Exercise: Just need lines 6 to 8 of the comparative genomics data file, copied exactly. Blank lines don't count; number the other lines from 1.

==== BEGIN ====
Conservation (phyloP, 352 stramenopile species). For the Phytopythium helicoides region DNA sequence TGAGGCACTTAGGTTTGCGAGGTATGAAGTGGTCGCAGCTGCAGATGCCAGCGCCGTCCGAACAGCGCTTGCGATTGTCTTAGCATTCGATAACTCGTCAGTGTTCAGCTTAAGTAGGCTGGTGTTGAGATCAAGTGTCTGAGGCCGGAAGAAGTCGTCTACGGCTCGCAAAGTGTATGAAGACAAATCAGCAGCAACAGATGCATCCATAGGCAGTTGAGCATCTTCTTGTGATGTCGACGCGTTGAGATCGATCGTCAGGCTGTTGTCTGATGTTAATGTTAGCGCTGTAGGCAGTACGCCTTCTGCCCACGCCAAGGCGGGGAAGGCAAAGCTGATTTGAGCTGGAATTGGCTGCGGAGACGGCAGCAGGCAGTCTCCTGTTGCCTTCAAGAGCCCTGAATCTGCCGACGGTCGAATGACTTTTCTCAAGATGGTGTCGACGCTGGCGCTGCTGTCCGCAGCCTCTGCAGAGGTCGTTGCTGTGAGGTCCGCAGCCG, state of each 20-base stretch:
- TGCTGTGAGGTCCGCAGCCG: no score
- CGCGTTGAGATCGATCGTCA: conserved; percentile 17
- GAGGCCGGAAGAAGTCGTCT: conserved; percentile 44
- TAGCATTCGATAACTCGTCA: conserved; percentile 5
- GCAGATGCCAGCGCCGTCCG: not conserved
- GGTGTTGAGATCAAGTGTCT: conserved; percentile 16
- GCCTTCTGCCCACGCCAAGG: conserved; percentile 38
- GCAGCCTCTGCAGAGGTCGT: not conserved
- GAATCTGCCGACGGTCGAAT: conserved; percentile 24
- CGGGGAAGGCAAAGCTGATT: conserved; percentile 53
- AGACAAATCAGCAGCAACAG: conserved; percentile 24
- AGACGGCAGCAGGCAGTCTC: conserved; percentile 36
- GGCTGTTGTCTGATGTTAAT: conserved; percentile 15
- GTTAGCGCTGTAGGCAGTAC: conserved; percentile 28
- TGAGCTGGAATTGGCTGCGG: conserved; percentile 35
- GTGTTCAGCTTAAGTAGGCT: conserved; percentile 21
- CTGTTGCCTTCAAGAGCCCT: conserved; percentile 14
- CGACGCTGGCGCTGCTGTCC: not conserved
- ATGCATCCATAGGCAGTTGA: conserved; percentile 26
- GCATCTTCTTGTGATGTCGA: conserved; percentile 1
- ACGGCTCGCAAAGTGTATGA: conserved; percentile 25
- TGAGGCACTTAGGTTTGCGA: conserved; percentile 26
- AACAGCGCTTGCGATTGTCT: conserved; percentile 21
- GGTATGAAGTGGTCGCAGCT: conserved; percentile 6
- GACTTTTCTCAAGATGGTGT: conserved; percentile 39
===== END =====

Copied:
- GCAGATGCCAGCGCCGTCCG: not conserved
- GGTGTTGAGATCAAGTGTCT: conserved; percentile 16
- GCCTTCTGCCCACGCCAAGG: conserved; percentile 38